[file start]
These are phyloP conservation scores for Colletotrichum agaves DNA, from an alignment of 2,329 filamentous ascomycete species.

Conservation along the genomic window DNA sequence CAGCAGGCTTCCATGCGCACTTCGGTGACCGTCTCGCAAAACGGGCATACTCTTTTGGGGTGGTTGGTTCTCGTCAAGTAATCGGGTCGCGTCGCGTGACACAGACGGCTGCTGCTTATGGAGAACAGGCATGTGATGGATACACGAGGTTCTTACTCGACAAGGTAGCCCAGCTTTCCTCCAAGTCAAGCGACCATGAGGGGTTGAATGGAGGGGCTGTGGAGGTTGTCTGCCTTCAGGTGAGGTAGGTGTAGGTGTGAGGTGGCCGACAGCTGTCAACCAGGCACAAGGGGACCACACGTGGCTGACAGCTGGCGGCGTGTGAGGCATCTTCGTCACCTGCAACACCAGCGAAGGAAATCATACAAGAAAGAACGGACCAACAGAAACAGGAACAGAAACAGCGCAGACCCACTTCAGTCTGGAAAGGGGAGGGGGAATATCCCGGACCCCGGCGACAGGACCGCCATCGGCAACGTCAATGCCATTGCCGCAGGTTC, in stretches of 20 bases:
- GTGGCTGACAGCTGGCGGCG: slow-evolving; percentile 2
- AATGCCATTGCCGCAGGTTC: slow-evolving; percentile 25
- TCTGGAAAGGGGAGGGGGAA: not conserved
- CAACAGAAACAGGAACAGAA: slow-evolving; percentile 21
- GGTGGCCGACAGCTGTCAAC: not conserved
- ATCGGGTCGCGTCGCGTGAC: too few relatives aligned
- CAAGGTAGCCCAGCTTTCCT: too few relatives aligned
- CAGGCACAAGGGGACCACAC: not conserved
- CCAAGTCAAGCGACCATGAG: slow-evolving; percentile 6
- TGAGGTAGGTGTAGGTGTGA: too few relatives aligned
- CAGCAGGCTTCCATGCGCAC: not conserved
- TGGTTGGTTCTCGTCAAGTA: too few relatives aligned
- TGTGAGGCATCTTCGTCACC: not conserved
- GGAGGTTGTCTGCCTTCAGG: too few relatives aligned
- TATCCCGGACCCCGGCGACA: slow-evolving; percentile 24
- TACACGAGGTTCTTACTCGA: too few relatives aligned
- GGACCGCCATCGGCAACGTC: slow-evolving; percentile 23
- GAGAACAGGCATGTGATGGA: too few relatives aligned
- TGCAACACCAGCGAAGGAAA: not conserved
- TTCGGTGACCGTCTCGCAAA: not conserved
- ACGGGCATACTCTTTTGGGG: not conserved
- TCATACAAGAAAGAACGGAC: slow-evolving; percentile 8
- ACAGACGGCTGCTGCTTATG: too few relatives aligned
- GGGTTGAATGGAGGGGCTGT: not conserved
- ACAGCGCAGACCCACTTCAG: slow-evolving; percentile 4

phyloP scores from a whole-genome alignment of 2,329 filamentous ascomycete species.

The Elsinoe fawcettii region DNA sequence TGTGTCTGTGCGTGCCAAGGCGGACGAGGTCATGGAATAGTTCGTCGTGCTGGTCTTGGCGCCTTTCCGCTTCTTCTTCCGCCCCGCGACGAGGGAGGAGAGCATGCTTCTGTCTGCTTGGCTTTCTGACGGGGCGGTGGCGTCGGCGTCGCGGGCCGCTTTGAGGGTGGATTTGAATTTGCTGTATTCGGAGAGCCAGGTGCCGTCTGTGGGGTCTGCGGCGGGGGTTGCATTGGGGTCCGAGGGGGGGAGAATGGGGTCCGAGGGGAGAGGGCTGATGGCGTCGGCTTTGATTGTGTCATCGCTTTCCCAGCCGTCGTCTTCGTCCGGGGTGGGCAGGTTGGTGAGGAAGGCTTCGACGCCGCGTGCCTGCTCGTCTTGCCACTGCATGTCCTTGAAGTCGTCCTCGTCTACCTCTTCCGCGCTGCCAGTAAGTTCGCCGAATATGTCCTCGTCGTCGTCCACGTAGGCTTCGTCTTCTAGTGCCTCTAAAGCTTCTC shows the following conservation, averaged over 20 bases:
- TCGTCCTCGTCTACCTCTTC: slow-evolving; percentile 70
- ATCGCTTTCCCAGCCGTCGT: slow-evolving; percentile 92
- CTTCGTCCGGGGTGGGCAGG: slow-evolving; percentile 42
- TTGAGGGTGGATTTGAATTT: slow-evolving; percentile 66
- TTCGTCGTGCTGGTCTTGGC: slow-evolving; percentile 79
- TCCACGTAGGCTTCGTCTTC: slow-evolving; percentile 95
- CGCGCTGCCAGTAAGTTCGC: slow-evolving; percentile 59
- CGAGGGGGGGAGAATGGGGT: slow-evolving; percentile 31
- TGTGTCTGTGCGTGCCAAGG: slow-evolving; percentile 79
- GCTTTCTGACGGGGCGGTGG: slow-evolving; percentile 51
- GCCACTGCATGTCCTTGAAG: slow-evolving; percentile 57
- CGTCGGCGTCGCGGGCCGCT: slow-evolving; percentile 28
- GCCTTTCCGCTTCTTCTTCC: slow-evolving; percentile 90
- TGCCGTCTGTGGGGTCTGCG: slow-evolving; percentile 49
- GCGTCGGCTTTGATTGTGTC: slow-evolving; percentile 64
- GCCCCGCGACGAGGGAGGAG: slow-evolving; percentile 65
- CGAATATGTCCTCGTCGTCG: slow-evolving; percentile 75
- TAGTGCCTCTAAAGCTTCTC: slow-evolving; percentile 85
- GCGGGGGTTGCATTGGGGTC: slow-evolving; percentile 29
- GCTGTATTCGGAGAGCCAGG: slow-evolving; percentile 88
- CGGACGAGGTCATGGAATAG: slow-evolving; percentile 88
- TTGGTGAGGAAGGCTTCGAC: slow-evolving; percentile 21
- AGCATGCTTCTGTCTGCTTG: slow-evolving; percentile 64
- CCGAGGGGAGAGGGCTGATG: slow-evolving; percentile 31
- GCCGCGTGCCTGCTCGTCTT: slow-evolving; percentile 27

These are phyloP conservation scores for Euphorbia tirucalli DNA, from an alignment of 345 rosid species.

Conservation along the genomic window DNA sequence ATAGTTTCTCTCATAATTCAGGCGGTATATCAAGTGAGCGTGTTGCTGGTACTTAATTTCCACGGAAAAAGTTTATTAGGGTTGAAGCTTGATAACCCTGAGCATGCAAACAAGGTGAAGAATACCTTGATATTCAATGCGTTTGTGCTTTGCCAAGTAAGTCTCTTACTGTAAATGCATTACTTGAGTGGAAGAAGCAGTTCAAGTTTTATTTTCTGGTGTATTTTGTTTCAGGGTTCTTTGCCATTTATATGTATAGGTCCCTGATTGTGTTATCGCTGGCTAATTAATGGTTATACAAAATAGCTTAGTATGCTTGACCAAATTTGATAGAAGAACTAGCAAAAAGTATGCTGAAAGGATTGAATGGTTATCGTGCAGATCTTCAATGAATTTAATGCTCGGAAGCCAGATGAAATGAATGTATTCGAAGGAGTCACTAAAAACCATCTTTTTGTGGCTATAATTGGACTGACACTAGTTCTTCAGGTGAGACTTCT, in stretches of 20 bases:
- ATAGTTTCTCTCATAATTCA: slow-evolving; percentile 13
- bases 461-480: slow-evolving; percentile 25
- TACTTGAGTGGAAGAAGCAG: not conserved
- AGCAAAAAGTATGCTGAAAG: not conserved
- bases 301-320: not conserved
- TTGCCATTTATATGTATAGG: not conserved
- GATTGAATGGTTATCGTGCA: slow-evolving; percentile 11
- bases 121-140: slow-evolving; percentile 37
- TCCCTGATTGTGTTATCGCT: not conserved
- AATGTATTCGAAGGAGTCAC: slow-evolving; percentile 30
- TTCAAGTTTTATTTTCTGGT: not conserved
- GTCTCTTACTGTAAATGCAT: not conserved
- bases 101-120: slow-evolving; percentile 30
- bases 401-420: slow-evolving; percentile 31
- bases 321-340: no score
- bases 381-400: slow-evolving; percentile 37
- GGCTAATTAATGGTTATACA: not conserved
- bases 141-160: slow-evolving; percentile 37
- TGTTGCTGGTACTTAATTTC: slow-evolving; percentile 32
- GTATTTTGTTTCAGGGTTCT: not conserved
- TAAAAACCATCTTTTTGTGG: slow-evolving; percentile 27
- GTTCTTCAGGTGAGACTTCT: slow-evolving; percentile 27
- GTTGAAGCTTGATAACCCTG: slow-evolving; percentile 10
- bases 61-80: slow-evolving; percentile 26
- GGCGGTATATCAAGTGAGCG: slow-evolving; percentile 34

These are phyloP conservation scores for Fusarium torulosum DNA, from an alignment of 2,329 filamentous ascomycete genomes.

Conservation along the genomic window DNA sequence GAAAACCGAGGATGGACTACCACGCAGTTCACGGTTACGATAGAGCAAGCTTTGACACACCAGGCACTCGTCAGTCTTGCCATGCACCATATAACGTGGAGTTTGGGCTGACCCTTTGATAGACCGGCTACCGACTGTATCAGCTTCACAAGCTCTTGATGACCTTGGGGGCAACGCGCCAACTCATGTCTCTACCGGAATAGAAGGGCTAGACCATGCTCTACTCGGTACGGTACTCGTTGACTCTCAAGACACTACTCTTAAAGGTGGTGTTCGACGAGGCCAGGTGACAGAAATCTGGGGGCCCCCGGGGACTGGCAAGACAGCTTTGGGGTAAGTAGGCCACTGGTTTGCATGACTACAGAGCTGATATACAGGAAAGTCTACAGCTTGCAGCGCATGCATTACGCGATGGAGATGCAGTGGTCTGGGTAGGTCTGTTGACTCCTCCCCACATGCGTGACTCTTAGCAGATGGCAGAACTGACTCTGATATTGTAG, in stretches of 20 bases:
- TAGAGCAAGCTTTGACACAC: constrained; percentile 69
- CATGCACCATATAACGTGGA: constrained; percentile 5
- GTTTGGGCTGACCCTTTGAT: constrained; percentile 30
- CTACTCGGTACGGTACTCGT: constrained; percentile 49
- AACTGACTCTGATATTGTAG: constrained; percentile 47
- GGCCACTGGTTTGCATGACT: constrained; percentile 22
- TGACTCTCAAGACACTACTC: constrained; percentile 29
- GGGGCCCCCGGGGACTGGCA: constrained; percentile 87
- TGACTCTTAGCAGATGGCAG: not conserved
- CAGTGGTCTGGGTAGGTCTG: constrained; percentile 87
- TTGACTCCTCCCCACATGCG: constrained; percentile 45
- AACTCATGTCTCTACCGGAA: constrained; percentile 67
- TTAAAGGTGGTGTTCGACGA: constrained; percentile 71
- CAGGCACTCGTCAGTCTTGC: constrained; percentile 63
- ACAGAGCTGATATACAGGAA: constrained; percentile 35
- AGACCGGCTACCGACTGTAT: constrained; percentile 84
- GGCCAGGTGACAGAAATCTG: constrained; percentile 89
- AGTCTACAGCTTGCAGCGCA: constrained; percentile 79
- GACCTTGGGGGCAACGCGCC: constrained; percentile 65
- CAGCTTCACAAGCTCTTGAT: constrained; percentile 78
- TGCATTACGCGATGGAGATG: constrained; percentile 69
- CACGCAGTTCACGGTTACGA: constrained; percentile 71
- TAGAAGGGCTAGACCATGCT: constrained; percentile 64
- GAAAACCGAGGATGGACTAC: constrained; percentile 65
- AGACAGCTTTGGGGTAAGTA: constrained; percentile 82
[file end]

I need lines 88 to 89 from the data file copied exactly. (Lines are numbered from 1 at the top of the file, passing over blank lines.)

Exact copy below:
- AACTGACTCTGATATTGTAG: constrained; percentile 47
- GGCCACTGGTTTGCATGACT: constrained; percentile 22